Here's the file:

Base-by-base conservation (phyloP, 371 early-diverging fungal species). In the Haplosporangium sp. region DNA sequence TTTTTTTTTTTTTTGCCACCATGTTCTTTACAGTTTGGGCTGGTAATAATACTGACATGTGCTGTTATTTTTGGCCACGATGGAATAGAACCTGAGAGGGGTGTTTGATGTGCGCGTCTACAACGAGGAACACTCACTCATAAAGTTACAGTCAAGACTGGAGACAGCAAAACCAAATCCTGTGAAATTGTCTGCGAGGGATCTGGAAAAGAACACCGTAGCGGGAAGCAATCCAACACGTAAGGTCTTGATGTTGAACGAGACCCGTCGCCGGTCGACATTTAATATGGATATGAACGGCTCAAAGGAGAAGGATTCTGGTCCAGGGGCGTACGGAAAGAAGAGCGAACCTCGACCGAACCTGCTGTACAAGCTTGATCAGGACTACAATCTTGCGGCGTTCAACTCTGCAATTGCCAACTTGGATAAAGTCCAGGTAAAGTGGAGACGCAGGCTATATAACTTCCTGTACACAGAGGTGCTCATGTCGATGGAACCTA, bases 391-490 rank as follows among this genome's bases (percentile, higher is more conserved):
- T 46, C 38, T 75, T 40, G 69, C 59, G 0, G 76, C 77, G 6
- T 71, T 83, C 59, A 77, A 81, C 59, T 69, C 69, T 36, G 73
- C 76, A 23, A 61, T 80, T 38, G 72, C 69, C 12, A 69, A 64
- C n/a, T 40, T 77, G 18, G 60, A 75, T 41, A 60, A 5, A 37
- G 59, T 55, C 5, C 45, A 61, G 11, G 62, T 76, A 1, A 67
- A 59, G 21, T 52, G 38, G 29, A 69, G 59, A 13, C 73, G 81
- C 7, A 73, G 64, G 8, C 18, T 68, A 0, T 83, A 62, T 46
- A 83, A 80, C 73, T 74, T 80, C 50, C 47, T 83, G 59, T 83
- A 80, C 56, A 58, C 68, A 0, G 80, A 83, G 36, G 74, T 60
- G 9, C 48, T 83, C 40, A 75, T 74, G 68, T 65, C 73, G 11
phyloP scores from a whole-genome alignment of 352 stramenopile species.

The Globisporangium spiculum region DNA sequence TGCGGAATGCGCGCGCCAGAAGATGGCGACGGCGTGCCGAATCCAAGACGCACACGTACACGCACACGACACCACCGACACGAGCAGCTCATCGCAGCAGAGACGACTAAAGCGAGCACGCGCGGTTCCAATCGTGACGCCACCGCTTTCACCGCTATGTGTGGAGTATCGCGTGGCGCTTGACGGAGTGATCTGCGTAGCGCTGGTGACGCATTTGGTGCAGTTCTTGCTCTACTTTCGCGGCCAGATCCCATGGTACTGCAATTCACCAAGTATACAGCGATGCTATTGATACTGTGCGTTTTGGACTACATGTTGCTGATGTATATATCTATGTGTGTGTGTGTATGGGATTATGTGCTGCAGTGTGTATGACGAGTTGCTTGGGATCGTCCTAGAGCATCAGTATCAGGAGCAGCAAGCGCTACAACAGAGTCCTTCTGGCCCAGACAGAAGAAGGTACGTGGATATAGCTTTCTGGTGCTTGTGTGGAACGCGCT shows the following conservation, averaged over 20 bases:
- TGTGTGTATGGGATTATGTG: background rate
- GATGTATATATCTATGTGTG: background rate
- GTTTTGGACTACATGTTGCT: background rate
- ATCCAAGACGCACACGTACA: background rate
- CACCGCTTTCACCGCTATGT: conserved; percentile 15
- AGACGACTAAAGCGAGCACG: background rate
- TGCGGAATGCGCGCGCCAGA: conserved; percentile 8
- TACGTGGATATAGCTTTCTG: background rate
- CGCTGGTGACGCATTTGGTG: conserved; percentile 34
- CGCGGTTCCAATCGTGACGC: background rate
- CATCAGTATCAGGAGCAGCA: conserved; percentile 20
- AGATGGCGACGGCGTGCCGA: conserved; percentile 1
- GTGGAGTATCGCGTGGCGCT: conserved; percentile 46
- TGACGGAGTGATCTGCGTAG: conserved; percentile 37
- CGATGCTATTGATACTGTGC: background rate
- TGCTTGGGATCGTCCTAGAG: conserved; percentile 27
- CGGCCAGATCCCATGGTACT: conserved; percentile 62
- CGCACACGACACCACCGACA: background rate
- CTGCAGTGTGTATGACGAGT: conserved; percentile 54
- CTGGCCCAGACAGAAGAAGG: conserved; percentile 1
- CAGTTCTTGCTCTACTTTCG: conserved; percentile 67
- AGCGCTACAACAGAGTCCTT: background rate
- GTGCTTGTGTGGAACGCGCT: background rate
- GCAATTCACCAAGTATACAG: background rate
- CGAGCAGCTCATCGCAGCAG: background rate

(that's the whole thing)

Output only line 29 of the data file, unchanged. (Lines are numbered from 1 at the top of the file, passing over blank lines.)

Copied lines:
- TGCTTGGGATCGTCCTAGAG: conserved; percentile 27